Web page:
What encoding does u'...' syntax use?

Terry Reedy tjreedy at udel.edu
Fri Feb 20 16:35:47 EST 2009

Ron Garret wrote:
> I would have thought that the answer would be: the default encoding 
> (duh!)  But empirically this appears not to be the case:
>>>> unicode('\xb5')
> Traceback (most recent call last):
>   File "<stdin>", line 1, in <module>
> UnicodeDecodeError: 'ascii' codec can't decode byte 0xb5 in position 0: 
> ordinal not in range(128)

The unicode function is usually used to decode bytes read from *external 
sources*, each of which can have its own encoding.  So the function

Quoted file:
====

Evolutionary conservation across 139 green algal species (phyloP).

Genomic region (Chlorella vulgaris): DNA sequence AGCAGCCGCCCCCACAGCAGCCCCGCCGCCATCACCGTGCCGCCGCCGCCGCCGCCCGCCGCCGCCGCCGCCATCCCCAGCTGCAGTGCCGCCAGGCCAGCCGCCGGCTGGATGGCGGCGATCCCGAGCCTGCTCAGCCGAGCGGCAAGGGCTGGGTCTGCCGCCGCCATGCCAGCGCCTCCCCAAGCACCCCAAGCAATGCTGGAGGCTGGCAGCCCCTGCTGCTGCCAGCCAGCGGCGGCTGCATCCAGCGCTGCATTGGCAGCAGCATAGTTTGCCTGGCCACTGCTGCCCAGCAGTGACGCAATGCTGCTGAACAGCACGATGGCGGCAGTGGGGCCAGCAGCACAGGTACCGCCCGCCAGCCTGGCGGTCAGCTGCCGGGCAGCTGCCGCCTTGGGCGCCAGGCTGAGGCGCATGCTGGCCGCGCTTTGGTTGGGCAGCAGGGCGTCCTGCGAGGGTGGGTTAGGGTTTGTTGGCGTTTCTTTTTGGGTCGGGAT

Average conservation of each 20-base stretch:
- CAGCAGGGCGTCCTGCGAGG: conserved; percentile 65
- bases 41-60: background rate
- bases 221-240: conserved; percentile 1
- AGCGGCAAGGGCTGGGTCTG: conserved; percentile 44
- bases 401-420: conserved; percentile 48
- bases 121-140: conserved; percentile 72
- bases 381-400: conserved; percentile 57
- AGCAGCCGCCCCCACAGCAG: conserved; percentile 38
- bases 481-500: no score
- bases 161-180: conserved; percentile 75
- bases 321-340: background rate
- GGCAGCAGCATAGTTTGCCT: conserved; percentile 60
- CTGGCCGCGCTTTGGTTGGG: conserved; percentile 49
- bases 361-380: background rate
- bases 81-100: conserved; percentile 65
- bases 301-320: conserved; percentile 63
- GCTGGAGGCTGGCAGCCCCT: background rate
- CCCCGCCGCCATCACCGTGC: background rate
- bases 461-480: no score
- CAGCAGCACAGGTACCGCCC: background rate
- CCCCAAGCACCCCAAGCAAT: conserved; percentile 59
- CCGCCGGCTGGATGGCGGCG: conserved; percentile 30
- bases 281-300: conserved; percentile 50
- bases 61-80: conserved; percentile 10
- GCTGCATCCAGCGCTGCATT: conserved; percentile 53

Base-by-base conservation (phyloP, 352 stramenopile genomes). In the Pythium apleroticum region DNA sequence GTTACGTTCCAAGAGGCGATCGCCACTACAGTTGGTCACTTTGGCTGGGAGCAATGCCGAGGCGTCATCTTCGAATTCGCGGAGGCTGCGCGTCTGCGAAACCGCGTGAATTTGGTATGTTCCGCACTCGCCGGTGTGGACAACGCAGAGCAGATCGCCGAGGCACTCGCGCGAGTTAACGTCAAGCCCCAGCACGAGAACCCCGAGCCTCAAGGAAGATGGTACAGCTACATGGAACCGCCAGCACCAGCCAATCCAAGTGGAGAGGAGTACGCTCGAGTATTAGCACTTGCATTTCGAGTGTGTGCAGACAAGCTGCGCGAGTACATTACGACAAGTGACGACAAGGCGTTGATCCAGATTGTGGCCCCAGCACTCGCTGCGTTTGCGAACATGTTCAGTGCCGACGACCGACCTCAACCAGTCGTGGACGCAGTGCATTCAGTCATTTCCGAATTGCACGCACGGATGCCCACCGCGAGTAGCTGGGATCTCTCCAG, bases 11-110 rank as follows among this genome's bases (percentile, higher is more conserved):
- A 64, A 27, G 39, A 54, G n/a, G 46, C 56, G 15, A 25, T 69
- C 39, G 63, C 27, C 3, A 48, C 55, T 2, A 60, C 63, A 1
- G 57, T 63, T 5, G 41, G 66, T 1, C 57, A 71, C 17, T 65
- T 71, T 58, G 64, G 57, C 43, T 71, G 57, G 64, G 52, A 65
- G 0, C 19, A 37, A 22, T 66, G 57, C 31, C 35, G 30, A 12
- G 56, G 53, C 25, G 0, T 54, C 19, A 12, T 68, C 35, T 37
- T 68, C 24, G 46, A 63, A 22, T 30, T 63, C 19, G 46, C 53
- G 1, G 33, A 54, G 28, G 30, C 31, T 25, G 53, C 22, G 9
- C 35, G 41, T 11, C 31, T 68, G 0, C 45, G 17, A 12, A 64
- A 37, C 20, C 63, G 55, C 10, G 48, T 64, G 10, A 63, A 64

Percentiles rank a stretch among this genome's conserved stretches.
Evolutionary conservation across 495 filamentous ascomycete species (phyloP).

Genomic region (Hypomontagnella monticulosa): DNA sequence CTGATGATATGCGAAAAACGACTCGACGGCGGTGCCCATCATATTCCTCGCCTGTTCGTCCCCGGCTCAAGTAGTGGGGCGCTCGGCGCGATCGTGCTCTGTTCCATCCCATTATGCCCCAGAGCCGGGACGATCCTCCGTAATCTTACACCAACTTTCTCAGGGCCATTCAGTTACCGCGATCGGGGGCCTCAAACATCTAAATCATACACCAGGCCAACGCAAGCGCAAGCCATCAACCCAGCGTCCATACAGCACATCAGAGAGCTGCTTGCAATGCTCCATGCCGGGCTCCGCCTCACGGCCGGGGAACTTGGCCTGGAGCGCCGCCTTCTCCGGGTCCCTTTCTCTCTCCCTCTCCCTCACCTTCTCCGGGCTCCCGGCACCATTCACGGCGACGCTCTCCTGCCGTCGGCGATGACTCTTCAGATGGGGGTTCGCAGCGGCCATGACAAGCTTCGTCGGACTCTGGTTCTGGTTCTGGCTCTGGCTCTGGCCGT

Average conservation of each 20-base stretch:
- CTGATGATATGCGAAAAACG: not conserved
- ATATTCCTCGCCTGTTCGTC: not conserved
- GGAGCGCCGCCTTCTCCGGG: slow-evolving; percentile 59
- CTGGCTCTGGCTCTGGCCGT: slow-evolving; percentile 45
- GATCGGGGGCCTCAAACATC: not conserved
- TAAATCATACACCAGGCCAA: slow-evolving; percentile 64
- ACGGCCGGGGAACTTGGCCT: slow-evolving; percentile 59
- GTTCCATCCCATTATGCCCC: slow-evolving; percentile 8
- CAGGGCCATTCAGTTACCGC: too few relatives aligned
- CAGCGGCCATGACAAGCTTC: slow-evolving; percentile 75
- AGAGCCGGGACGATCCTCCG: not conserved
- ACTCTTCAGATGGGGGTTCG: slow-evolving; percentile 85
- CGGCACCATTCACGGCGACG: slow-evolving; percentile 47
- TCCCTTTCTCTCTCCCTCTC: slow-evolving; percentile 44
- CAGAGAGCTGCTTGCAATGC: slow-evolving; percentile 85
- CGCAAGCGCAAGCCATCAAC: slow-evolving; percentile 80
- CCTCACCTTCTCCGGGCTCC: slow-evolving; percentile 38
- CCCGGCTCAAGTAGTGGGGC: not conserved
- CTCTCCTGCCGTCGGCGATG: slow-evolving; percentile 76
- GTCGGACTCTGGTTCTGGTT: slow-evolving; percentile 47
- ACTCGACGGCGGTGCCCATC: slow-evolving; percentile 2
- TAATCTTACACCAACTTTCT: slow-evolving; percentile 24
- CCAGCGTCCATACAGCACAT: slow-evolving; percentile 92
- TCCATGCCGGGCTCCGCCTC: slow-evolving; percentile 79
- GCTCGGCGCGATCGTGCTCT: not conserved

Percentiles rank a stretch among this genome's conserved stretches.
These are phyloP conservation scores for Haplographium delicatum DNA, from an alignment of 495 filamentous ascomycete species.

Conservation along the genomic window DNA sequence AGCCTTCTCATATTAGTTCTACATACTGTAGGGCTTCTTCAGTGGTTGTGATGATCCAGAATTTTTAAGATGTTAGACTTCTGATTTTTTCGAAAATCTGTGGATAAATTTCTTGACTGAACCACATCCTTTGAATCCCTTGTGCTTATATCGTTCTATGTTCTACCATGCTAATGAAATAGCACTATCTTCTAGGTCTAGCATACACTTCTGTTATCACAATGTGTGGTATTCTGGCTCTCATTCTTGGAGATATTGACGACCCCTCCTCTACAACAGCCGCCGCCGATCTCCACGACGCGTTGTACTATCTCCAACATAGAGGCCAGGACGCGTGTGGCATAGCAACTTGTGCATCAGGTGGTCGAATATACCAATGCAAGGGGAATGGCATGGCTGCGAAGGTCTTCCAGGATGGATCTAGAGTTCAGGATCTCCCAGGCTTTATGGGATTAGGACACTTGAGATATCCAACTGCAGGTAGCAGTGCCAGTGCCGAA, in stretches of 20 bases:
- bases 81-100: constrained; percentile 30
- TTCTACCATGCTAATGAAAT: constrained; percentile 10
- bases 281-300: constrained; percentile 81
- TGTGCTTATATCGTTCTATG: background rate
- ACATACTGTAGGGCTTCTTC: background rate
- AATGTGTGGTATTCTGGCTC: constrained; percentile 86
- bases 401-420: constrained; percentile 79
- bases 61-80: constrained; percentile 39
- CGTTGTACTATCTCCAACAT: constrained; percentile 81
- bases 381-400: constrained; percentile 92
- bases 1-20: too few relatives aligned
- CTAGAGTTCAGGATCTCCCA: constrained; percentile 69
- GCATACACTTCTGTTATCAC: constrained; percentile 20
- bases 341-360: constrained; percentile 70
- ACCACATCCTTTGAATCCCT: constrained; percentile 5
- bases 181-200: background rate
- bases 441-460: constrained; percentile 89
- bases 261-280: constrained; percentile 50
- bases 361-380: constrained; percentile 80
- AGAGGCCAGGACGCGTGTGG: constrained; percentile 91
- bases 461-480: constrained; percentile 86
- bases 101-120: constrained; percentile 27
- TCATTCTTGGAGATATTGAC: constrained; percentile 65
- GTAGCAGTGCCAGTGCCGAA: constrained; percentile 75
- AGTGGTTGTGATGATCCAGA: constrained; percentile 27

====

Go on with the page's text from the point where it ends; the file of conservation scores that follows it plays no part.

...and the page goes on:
(actually, developer crew) refuses to guess and uses the ascii common 

>>>> u'\xb5'
> u'\xb5'
>>>> print u'\xb5'
Unicode literals are *in the source file*, which can only have one 
encoding (for a given source file).

> (That last character shows up as a micron sign despite the fact that my 
> default encoding is ascii, so it seems to me that that unicode string 
> must somehow have picked up a latin-1 encoding.)

I think latin-1 was the default without a coding cookie line.  (May be 
uft-8 in 3.0).

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